Fifth Grade Teacher In A Parochial School
Job Title: Elementary Teacher
Type of Company: I work for a private Catholic school in Durham, North Carolina.
Education: BA, History and English, University of North Carolina-Chapel Hill M.Ed., Social Studies Education, North Carolina State University
Previous Experience: I have been teaching for ten years.
Job Tasks: I teach the fifth grade at my school. The subjects I teach daily include math, vocabulary or spelling, grammar, reading, and writing. Three times a week I teach US history in social studies. Once a week, I teach religion. I also am on morning duty at the school as kids arrive for the day. I run a Junior Historians club that meets once a month.
In addition, I serve on several committees at school: the grant committee, the social studies committee, the home school association committee, a principal search committee, the social committee, and the Catholic Schools Week committee.
Other duties include playground supervision during recess and tutoring as needed.
Best and Worst Parts of the Job: The best part of my job is working with the students, getting to know them and helping them to learn. There is nothing better than seeing a child's face light up when they finally understand a new concept or have fun reading a novel.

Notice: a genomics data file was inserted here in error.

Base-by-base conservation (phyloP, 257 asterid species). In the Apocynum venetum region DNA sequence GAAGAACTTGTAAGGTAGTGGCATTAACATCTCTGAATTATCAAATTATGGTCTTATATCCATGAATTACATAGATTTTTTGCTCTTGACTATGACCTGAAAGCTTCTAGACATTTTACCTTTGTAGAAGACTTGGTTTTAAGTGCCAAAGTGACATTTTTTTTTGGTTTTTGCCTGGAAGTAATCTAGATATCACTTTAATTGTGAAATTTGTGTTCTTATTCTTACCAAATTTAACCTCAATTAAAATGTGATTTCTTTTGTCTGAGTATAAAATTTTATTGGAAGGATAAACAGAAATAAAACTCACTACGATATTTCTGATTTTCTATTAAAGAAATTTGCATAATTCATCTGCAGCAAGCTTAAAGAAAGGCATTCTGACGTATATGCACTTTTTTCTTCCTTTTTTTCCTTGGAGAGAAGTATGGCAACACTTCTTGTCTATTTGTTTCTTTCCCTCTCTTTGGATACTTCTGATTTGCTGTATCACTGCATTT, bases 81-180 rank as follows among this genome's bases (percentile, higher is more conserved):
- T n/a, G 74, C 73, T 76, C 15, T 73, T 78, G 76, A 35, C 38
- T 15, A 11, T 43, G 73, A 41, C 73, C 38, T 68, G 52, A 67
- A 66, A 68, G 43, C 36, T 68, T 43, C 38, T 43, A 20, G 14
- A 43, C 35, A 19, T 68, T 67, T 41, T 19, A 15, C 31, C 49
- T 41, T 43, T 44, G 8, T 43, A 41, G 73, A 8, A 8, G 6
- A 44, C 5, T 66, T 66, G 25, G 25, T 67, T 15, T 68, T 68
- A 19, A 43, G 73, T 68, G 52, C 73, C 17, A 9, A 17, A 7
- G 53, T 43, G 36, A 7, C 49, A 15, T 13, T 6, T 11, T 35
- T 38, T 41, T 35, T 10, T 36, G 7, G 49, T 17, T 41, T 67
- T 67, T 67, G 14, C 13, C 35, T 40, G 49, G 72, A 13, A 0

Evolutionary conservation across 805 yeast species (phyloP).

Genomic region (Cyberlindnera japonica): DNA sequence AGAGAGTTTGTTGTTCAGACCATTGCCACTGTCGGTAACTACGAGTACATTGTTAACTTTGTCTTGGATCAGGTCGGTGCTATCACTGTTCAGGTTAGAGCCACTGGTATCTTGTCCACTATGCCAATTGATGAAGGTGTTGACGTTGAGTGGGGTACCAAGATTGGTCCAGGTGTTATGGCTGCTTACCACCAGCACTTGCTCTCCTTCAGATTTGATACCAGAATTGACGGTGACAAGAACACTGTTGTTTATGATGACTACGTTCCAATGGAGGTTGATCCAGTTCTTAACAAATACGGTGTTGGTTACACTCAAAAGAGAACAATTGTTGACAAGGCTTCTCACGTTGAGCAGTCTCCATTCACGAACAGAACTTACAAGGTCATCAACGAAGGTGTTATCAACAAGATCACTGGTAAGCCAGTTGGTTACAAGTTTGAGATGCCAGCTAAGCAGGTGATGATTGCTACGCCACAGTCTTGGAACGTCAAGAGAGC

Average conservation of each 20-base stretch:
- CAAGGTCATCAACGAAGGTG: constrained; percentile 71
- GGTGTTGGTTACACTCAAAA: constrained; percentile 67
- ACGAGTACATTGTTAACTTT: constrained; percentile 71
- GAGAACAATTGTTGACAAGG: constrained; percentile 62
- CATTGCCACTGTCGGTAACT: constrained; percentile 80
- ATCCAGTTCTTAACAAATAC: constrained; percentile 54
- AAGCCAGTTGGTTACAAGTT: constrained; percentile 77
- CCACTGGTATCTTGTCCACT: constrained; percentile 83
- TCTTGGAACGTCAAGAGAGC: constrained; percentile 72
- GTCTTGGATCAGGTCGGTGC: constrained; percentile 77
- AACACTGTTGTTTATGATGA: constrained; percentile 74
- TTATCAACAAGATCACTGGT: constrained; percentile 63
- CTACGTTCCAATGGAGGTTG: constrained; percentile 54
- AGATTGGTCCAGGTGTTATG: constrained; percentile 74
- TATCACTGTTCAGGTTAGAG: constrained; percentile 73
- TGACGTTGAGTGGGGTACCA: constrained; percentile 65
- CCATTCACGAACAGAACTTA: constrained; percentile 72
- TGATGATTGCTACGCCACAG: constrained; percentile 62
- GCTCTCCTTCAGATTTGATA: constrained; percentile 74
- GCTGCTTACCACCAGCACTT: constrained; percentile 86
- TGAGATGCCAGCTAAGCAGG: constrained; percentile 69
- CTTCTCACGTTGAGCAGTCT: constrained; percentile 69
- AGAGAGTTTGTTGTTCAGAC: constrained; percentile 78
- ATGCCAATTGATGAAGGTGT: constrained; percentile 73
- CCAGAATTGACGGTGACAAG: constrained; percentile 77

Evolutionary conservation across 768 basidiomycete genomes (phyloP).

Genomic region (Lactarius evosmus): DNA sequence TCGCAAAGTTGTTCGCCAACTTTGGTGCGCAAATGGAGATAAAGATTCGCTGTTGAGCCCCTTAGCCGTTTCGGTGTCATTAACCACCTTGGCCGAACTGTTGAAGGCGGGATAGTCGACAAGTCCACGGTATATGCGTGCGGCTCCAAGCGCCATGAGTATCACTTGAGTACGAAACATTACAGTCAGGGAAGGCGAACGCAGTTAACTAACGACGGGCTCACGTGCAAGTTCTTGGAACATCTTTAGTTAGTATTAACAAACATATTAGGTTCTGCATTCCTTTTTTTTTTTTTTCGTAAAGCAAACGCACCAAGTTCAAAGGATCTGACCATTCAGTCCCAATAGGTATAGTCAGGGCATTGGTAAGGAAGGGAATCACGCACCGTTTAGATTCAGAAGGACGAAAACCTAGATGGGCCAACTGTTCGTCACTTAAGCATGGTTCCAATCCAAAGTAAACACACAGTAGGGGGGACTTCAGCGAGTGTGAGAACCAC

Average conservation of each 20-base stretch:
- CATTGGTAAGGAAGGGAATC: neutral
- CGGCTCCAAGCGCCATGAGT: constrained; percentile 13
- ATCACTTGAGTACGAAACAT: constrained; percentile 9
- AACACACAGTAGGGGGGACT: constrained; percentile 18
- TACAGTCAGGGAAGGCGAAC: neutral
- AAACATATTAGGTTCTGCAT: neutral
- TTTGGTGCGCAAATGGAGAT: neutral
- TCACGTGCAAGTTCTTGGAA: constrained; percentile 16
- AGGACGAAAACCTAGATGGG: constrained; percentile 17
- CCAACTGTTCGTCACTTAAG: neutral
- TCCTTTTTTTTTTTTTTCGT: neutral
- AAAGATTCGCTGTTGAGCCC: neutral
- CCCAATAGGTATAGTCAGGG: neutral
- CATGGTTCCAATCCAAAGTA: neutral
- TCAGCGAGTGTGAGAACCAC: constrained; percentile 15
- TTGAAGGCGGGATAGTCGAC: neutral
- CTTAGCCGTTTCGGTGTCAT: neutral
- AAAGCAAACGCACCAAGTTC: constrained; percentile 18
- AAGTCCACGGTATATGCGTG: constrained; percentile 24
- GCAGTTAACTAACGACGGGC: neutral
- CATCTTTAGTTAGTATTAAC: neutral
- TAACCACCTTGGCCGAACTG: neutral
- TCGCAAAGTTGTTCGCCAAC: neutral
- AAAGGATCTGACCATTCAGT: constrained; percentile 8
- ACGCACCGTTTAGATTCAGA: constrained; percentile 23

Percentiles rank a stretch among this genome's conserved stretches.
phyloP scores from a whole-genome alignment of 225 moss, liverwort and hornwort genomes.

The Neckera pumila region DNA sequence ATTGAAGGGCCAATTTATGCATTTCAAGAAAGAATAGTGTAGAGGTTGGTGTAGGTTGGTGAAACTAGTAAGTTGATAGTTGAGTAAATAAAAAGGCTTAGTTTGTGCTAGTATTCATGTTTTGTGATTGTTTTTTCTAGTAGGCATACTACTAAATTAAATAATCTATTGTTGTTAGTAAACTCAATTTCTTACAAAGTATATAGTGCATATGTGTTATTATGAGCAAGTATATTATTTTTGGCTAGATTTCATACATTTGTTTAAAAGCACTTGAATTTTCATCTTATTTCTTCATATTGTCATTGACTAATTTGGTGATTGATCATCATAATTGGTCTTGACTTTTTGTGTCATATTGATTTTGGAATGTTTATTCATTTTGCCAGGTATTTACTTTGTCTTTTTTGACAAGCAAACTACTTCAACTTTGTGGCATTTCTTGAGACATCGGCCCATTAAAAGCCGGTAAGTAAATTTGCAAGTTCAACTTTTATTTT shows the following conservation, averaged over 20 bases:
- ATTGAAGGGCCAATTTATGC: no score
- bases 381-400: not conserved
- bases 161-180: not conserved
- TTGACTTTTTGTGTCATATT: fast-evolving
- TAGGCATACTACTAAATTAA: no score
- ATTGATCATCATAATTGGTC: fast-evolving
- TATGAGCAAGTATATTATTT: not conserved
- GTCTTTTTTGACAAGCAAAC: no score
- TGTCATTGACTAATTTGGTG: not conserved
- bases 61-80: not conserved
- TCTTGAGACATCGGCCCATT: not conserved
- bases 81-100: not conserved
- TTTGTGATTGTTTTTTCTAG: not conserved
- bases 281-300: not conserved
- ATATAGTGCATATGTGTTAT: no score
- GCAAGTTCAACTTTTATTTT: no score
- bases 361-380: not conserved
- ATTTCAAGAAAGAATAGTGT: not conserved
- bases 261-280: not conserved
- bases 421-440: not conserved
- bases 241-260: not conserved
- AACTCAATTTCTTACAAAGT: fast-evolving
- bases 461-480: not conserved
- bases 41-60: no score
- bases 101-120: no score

The worst part is managing the huge amount of paperwork. There are papers to grade, papers to complete for students' files, testing paperwork, plus the paperwork to maintain a license and other job-related paperwork.
Job Tips: Have lots of patience, develop good time management skills, and develop good people skills.
Patience helps when dealing with student situations, parent conferences, and sometimes even when dealing with co-workers.
Time management skills are essential. You need to know how much time to allow for teaching certain skills or units, for managing the paper load, for arranging meetings, as well as to ensure time for yourself and your family.
Being friendly and welcoming makes a huge difference whether you're dealing with irate parents, or a crying child, or children in an argument. Being able to make people feel heard really reassures people and makes them feel that you are interested in what they have to say.
Additional Thoughts: I stopped teaching for several years but missed the interactions with students the most. I don't make more money and I have less time for myself, but I wouldn't trade any of that. I love meeting new students every year and having old students return to visit really reinvigorates me. I thrive in an atmosphere of change and flexibility and would not trade the opportunity to work with kids for anything.